•                 Lion Brand Thick and Quick yarn (I used less than a full skein)
  •                 Size N (9.00mm) crochet hook

 DIMENSIONS

                My basket ended up being 8.5” across and 5.75” deep using this pattern.

 PATTERN NOTES

                Basket is worked in joined rounds.  The rounds are joined with a slip stitch to the first stitch unless otherwise noted.  Gauge is not crucial in this project.  Pattern is written in American crochet terms.

 PATTERN

 Ch 4.  Join with sl st to first ch to form a ring.

 Row 1:  Ch 2 (counts as first hdc now and throughout), 11 hdc in ring.  Join.  (12 hdc)

 Row 2:  Ch 2, hdc in same st, 2 hdc in each st around.  Join.  (24 hdc)

 Row 3:  Ch 2, *2 hdc in next st, hdc in next st*, repeat from * to * around.  Join.  (36 hdc)

 Row 4:  Ch 2, hdc in next st, *2 hdc in next st, hdc in next two stitches*, repeat from * to * around.  Join.  (48 hdc)

 Row 5:  Ch 2.  Working in FRONT LOOPS ONLY, hdc in each st around.  Join.

 Row 6.  Ch 2.  TURN.  Working through BOTH loops, hdc in each st around.  Join.

 Row 7:  Ch 2, hdc in each st around.  Join.

 Row 8-9:  Repeat row 7.

 Row 10:  Ch 2, hdc in next 5 sts, ch 6, skip next 6 sts, hdc in next 18 sts, ch 6, sk next 6 sts, hdc in next 12 sts.  Join.

 Row 11: Ch 2, work hdc in each st and 6 hdc in each ch 6 space of previous round.  Join, cut yarn and weave in end.

I changed colors a few times along the way for my basket.  For a larger basket, continue increasing the bottom before working in the front loops (row 5) that form the side.  To do this, you’ll increase 12 stitches per row (hdc in next three sts, 2 hdc in next), and so on.

These baskets would also look great felted if you use 100% wool.  Quick and Thick is part wool and part synthetic, so I don’t think it would felt very well.  Just remember when you’re making the basket to felt it that it WILL shrink, so crochet it larger than you’d like the finished basket to be.  Once you crochet it, toss it into the washer with a few pairs of jeans (make sure there’s nothing with velcro in there or it will stick to your project), and wash as usual on the hot cycle.  Check your basket every few minutes and take it out once the felting is to your liking.  I allow my felted projects to air dry so that I can shape them as they dry.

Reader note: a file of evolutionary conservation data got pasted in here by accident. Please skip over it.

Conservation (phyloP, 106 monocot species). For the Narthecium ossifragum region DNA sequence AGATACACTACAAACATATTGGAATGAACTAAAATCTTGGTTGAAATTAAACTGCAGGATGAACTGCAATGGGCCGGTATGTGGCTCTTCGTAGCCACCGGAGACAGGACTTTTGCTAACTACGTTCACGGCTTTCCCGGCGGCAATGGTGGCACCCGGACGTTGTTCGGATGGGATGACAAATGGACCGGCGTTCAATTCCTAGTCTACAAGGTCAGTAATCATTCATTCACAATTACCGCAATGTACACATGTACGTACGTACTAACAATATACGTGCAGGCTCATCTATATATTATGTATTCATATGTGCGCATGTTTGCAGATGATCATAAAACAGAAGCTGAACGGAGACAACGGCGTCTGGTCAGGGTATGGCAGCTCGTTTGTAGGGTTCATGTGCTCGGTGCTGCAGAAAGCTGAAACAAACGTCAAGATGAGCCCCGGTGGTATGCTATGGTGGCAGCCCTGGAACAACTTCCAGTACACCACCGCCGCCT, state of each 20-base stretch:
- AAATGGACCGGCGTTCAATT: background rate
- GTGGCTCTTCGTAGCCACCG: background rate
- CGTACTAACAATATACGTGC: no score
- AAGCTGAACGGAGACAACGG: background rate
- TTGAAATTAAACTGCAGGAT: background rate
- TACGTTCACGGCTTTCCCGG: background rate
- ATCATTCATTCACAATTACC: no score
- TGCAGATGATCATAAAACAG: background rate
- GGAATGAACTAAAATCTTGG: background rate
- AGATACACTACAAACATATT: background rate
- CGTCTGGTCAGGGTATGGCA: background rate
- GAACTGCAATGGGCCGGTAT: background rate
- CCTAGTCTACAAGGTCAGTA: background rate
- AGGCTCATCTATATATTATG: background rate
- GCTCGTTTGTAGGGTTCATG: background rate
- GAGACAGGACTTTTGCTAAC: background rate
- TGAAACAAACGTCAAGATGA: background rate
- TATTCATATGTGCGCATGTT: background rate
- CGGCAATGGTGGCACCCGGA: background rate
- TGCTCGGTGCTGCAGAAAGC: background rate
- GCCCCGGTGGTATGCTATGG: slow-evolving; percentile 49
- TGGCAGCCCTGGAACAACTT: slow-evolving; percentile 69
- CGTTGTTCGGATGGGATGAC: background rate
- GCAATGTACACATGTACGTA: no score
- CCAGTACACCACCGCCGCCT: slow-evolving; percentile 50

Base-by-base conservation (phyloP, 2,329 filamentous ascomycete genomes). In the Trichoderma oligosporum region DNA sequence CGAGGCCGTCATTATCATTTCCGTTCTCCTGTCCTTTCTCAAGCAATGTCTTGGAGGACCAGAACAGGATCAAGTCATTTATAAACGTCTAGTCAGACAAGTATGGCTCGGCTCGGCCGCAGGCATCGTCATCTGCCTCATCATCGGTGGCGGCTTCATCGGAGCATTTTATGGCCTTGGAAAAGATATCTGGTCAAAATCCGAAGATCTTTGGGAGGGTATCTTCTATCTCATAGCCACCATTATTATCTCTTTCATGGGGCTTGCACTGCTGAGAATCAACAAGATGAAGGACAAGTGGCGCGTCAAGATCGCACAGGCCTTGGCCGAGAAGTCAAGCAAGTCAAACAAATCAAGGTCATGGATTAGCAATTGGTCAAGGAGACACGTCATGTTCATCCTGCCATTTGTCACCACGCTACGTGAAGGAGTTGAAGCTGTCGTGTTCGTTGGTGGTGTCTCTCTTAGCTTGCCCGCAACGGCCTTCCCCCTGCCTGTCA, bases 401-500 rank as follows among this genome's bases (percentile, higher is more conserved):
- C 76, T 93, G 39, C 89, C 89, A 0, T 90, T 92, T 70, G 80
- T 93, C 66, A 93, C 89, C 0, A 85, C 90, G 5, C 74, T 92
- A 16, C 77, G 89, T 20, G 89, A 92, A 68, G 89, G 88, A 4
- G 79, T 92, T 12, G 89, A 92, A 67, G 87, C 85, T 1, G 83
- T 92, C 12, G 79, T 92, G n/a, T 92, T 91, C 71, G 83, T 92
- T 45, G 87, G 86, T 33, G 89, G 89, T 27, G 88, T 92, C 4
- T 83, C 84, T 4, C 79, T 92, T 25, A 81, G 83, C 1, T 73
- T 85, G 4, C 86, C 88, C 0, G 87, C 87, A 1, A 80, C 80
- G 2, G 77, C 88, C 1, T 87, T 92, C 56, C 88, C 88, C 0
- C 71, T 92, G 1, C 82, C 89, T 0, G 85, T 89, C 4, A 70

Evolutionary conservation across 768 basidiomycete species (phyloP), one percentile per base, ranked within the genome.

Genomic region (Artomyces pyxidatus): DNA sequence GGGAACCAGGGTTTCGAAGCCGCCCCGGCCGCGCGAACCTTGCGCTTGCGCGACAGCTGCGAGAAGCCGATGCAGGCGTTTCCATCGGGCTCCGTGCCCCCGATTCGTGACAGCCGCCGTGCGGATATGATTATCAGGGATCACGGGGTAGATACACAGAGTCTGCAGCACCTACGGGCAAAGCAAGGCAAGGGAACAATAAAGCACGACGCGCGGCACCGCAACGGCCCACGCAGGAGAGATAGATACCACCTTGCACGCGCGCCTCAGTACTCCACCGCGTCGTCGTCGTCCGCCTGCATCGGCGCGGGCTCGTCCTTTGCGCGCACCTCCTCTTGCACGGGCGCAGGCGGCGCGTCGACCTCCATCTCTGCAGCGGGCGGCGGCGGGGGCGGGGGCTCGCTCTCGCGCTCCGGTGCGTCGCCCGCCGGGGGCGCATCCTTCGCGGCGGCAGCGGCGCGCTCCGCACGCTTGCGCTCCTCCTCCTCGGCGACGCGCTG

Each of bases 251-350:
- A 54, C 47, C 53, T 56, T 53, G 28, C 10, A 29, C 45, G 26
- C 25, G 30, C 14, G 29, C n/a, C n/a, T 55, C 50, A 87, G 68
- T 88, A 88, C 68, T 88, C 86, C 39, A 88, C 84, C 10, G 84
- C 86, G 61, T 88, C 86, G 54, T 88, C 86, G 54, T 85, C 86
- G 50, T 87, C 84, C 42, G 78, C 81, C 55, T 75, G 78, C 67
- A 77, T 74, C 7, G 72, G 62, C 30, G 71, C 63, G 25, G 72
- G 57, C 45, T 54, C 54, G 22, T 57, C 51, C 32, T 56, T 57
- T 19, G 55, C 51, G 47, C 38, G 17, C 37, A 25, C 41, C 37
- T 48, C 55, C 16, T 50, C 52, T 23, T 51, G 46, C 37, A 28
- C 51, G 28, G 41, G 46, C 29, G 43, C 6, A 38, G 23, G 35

My youngest munchkin doesn’t have much hair yet, and in an effort to keep people from mistaking her for a boy (how many boys wear pink outfits?), I whipped up a little flower headband.  I like this design because the elastic is wide enough that it doesn’t leave a dent in her head but not too wide that it engulfs her skull.  I got the elastic from Bitsy Bands, and they’ve got tons of different styles.

Gather up some felt and elastic.

Cut out three 2.5″ circles from your felt.

Cut a spiral into each circle, leaving a little oval shape in the very center.

Starting at the outside edge, start rolling your felt.  I sort of squish it down between my fingers as I roll so that it spreads out the petals a little.  When you get to the end, use a little blob of Fabri-tac on the bottom to hold the petals together, and press the oval down to cover it.

Repeat with the other felt spirals and then cut out a rectangle of green felt.  This serves two purposes – it acts as a backing for your flowers, and you can trim the edges into leaf shapes.

Cut out the leaf edges and glue your flowers to the center.  Sew your elastic securely.  It doesn’t have to look too pretty because your flower cluster is going to cover it. 

I used a little embroidery floss to sew the cluster to the headband.  You can also cut a small oval of felt and glue it on to cover the sewing, but I didn’t bother.

The elastic is super soft and stretchy, and when I popped this onto Ava’s head and she didn’t even notice it. 

I’ve been searching for the perfect yarn to make a specific project that I have in mind and I just can’t find it.  I’m convinced that it doesn’t exist.  It’s led to obsessing about making my own.  I’ve been reading anything and everything I can get my hands on about spinning yarn.  Sooooo much information – drop spindles, spinning wheels, double or single treadle, scotch tension, wool types, tops and roving.  My head was ready to explode. 

Spinning wheels are not cheap.  Even used wheels hold their value and are hard to find, and they’re usually not much cheaper than a new one.  Although I tend to launch myself into new projects with my hair on fire, full steam ahead, I could easily see a spinning addiction getting out of control FAST.